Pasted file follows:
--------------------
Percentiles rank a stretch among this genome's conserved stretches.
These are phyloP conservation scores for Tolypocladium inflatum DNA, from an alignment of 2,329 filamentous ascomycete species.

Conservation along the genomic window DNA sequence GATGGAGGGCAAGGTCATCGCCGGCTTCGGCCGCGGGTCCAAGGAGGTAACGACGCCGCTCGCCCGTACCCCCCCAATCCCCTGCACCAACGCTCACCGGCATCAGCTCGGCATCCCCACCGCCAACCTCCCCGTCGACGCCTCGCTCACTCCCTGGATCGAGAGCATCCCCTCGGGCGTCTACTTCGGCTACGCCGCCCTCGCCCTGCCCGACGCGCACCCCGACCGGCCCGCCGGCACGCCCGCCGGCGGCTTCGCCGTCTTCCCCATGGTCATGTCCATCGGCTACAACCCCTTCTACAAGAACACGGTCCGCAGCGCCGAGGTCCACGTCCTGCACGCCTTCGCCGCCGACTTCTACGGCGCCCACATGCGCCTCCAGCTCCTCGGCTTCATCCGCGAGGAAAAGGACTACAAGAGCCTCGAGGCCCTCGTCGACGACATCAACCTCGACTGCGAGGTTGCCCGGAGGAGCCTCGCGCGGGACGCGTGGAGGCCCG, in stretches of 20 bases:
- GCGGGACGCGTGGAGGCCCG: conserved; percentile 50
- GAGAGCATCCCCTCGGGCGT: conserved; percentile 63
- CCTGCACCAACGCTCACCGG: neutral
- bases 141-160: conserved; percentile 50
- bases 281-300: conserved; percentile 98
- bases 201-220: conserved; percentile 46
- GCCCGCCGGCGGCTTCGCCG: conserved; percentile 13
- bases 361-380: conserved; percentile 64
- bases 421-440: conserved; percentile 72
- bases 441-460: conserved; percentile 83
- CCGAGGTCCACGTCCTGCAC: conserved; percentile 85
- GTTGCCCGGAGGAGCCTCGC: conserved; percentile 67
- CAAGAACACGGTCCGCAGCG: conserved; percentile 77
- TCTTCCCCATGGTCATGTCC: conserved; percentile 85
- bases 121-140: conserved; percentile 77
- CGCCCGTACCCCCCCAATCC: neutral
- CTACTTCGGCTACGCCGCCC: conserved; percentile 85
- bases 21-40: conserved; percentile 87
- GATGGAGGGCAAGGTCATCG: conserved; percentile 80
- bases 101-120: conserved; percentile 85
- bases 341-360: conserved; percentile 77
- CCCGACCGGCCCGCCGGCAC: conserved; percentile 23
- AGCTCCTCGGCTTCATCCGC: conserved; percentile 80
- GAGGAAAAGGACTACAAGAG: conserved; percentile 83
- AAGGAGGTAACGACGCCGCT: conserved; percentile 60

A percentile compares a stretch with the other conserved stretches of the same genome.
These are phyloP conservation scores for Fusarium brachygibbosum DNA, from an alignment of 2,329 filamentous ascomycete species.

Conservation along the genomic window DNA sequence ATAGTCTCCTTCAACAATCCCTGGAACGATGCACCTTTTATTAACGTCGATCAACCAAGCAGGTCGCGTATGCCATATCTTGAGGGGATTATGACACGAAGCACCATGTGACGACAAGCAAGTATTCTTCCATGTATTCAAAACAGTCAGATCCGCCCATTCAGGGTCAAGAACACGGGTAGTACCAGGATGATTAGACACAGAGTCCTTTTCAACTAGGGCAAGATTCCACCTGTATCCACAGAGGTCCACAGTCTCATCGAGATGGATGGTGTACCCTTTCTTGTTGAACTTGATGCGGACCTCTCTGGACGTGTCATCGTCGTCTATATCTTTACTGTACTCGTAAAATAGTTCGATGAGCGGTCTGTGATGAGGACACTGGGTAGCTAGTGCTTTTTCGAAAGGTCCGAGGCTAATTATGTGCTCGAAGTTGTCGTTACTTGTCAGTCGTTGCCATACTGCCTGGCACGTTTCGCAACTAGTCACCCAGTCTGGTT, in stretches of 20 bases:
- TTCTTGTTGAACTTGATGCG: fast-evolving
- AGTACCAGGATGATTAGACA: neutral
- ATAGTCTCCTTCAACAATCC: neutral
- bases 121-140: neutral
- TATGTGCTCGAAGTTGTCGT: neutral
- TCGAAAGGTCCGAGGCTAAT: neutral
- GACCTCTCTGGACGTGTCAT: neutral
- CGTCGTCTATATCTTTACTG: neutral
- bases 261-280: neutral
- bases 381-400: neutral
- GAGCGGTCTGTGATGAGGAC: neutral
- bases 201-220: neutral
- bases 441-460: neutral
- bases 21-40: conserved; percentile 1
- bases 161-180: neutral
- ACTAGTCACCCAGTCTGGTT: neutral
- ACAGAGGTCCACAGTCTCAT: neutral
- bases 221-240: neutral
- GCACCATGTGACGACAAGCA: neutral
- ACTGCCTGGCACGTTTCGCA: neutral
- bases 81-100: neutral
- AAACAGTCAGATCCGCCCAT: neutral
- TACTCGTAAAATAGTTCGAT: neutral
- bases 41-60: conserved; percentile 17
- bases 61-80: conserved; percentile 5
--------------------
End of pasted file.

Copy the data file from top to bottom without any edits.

Percentiles rank a stretch among this genome's conserved stretches.
These are phyloP conservation scores for Tolypocladium inflatum DNA, from an alignment of 2,329 filamentous ascomycete species.

Conservation along the genomic window DNA sequence GATGGAGGGCAAGGTCATCGCCGGCTTCGGCCGCGGGTCCAAGGAGGTAACGACGCCGCTCGCCCGTACCCCCCCAATCCCCTGCACCAACGCTCACCGGCATCAGCTCGGCATCCCCACCGCCAACCTCCCCGTCGACGCCTCGCTCACTCCCTGGATCGAGAGCATCCCCTCGGGCGTCTACTTCGGCTACGCCGCCCTCGCCCTGCCCGACGCGCACCCCGACCGGCCCGCCGGCACGCCCGCCGGCGGCTTCGCCGTCTTCCCCATGGTCATGTCCATCGGCTACAACCCCTTCTACAAGAACACGGTCCGCAGCGCCGAGGTCCACGTCCTGCACGCCTTCGCCGCCGACTTCTACGGCGCCCACATGCGCCTCCAGCTCCTCGGCTTCATCCGCGAGGAAAAGGACTACAAGAGCCTCGAGGCCCTCGTCGACGACATCAACCTCGACTGCGAGGTTGCCCGGAGGAGCCTCGCGCGGGACGCGTGGAGGCCCG, in stretches of 20 bases:
- GCGGGACGCGTGGAGGCCCG: conserved; percentile 50
- GAGAGCATCCCCTCGGGCGT: conserved; percentile 63
- CCTGCACCAACGCTCACCGG: neutral
- bases 141-160: conserved; percentile 50
- bases 281-300: conserved; percentile 98
- bases 201-220: conserved; percentile 46
- GCCCGCCGGCGGCTTCGCCG: conserved; percentile 13
- bases 361-380: conserved; percentile 64
- bases 421-440: conserved; percentile 72
- bases 441-460: conserved; percentile 83
- CCGAGGTCCACGTCCTGCAC: conserved; percentile 85
- GTTGCCCGGAGGAGCCTCGC: conserved; percentile 67
- CAAGAACACGGTCCGCAGCG: conserved; percentile 77
- TCTTCCCCATGGTCATGTCC: conserved; percentile 85
- bases 121-140: conserved; percentile 77
- CGCCCGTACCCCCCCAATCC: neutral
- CTACTTCGGCTACGCCGCCC: conserved; percentile 85
- bases 21-40: conserved; percentile 87
- GATGGAGGGCAAGGTCATCG: conserved; percentile 80
- bases 101-120: conserved; percentile 85
- bases 341-360: conserved; percentile 77
- CCCGACCGGCCCGCCGGCAC: conserved; percentile 23
- AGCTCCTCGGCTTCATCCGC: conserved; percentile 80
- GAGGAAAAGGACTACAAGAG: conserved; percentile 83
- AAGGAGGTAACGACGCCGCT: conserved; percentile 60

A percentile compares a stretch with the other conserved stretches of the same genome.
These are phyloP conservation scores for Fusarium brachygibbosum DNA, from an alignment of 2,329 filamentous ascomycete species.

Conservation along the genomic window DNA sequence ATAGTCTCCTTCAACAATCCCTGGAACGATGCACCTTTTATTAACGTCGATCAACCAAGCAGGTCGCGTATGCCATATCTTGAGGGGATTATGACACGAAGCACCATGTGACGACAAGCAAGTATTCTTCCATGTATTCAAAACAGTCAGATCCGCCCATTCAGGGTCAAGAACACGGGTAGTACCAGGATGATTAGACACAGAGTCCTTTTCAACTAGGGCAAGATTCCACCTGTATCCACAGAGGTCCACAGTCTCATCGAGATGGATGGTGTACCCTTTCTTGTTGAACTTGATGCGGACCTCTCTGGACGTGTCATCGTCGTCTATATCTTTACTGTACTCGTAAAATAGTTCGATGAGCGGTCTGTGATGAGGACACTGGGTAGCTAGTGCTTTTTCGAAAGGTCCGAGGCTAATTATGTGCTCGAAGTTGTCGTTACTTGTCAGTCGTTGCCATACTGCCTGGCACGTTTCGCAACTAGTCACCCAGTCTGGTT, in stretches of 20 bases:
- TTCTTGTTGAACTTGATGCG: fast-evolving
- AGTACCAGGATGATTAGACA: neutral
- ATAGTCTCCTTCAACAATCC: neutral
- bases 121-140: neutral
- TATGTGCTCGAAGTTGTCGT: neutral
- TCGAAAGGTCCGAGGCTAAT: neutral
- GACCTCTCTGGACGTGTCAT: neutral
- CGTCGTCTATATCTTTACTG: neutral
- bases 261-280: neutral
- bases 381-400: neutral
- GAGCGGTCTGTGATGAGGAC: neutral
- bases 201-220: neutral
- bases 441-460: neutral
- bases 21-40: conserved; percentile 1
- bases 161-180: neutral
- ACTAGTCACCCAGTCTGGTT: neutral
- ACAGAGGTCCACAGTCTCAT: neutral
- bases 221-240: neutral
- GCACCATGTGACGACAAGCA: neutral
- ACTGCCTGGCACGTTTCGCA: neutral
- bases 81-100: neutral
- AAACAGTCAGATCCGCCCAT: neutral
- TACTCGTAAAATAGTTCGAT: neutral
- bases 41-60: conserved; percentile 17
- bases 61-80: conserved; percentile 5